Gojira, better known on the English-tongued front as Godzilla, is back in a sprawling Legendary Films 2014 reboot; not that I really need to remind you of this. The behemoth's return is evident through every facet of the media, which naturally goes to reason. The Toho Studios brainchild is a sentimental favorite: a monster most of us have joyously grown up with.
This particular retelling (directed by Gareth "Monsters" Edwards and story lined by Max Borenstein and David Callahem) initially presents the great one as a metaphor for an unstoppable force of nature. I suppose it only goes to reason that Hollywood would use that angle, which alas, is predictably tired. How many times must we be told that humankind is solely to blame for Earth's otherwise natural disasters, including Godzilla's emergence? Thank goodness, the concept isn't beaten into the ground for very long and eventually even gets turned on its head.
In truth, Bryan Cranston makes the latter easier to swallow, even if his character is prominent only in the picture's first half, but considering the plot's circumstances, that's where he's probably most needed.
He plays Dr. Joe Brody, a physicist desperate to reveal a government cover-up: that radioactive monsters do roam the planet. He is obsessively lonely (especially in the wake of his wife's untimely death) and above all, sad and mad, offering a nice brush of "Breaking Bad", while also welcoming us to see through is eyes. Yes, the poor guy is significantly on edge, and even pulls his gallant son (Aaron "Kick-Ass" Taylor-Johnson), a Naval lieutenant and explosives expert, into his tormented zeal, but still for all intents and purposes, he could be you or me, giving the tale (while the compassionate moment lasts) a lovely, empathetic flow.
There are also other characters who eventually grab the reins from father and son, portrayed by the likes of Ken Wantanabe as the insightful Dr. Ishiro Scrizawa, David Straithairn as the level-headed Admiral William Stenz and Elizabeth Olsen as Lieutenant Brody's worried wife: all more than competent within the story's context, but let's face it, it's Godzilla we've come to see, even if he's again redesigned; but hey, that's a tradition we've happily embraced for six decades. Why the hell stop now?
At any rate, the military intrepidly swoops in to investigate (and hopefully halt) an ongoing string of monster-sprung disasters; and unlike in similar creature epics, the Armed Forces actually come across as refreshingly and realistically competent here. Also, as the destruction escalates, we experience Godzilla's steadier exposure, watching him become (as we have experienced in so many Toho classics) by no means our curse, but rather our grand defender. The let-down is, his presence is mostly insinuated and never consistently seen: a disenchanting minus, if ever there was one.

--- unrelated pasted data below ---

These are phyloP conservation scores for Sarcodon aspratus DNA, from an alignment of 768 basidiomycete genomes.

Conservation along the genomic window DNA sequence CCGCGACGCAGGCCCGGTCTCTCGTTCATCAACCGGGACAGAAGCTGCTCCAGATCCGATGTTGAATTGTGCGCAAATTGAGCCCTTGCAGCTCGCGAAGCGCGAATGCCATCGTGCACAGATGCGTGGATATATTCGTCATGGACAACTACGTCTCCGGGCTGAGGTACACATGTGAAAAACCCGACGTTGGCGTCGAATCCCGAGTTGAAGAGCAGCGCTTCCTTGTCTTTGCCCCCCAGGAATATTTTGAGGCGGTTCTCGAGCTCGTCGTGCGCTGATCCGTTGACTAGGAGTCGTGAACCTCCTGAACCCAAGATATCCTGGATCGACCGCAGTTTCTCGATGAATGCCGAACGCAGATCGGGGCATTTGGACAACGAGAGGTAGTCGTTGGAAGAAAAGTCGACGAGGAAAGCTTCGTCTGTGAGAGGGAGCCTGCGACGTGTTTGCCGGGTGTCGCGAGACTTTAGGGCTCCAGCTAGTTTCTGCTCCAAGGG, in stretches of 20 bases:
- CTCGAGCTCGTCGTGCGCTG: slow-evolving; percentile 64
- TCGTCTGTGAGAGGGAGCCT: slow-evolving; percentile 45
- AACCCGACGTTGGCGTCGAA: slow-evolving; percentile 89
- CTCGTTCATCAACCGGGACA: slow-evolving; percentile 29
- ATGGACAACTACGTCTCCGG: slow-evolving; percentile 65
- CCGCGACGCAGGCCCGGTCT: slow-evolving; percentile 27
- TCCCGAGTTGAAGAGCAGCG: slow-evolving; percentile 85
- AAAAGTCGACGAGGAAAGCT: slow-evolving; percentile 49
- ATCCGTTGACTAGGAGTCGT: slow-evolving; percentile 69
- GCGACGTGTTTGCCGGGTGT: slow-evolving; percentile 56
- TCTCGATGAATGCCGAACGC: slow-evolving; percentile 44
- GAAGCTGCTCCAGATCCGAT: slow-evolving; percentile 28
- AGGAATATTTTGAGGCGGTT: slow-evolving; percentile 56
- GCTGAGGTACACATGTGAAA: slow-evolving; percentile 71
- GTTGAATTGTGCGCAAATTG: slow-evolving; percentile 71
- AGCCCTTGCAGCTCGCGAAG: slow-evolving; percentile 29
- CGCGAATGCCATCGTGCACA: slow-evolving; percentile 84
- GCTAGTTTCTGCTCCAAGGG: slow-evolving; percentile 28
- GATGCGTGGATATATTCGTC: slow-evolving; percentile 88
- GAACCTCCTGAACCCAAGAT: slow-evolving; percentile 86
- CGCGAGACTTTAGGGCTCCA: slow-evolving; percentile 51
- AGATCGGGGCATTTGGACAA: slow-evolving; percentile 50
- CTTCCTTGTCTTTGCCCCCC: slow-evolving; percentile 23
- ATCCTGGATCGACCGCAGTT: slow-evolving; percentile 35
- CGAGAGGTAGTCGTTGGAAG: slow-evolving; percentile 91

To compensate for Godzilla's lack of visibility, it's his adversaries who enter the forefront. They're called the Mutos (Massive Unidentified Terrestrial Organisms): a duo of fiery-eyed, spidery "Cloverfield"-like things, of both genders, that have transformed from once existing monsters into more ghastly ones; one crawls, the other flies. (Pre-production sketches actually inspired some to speculate that the film's primary foe might be Godzilla's old, Cyclopean adversary, Gigan, albeit it heavily revamped, but more recent reports promptly squashed such fervid anticipation.)
Just as Godzilla is radiation's spawn, the Mutos actually feed off such; and though they are ultimately destined to be passionately embraced by die-hard, kaiju fans, they are, in truth, despicable, ruthless things: behemoth terrorists that won't--and shouldn't--gain an iota of sympathy for their destructive deeds, even though it seems they only wish to mate (but oh, what horrid consequences such would bring if left unattended).
Anyway, with the gigantic villains firmly established, most would naturally expect Godzilla to readily crush his foes, but just remember, the great lizard lost to Kong, Mothra's offspring and even when teamed with Rodan (another Toho favorite fans were hoping to grace this epic), kissed defeat via the evil, three-headed "Monster Zero" (aka, Ghidrah/Ghidorah). Simply put, in Godzilla lore, no outcome is ever assured.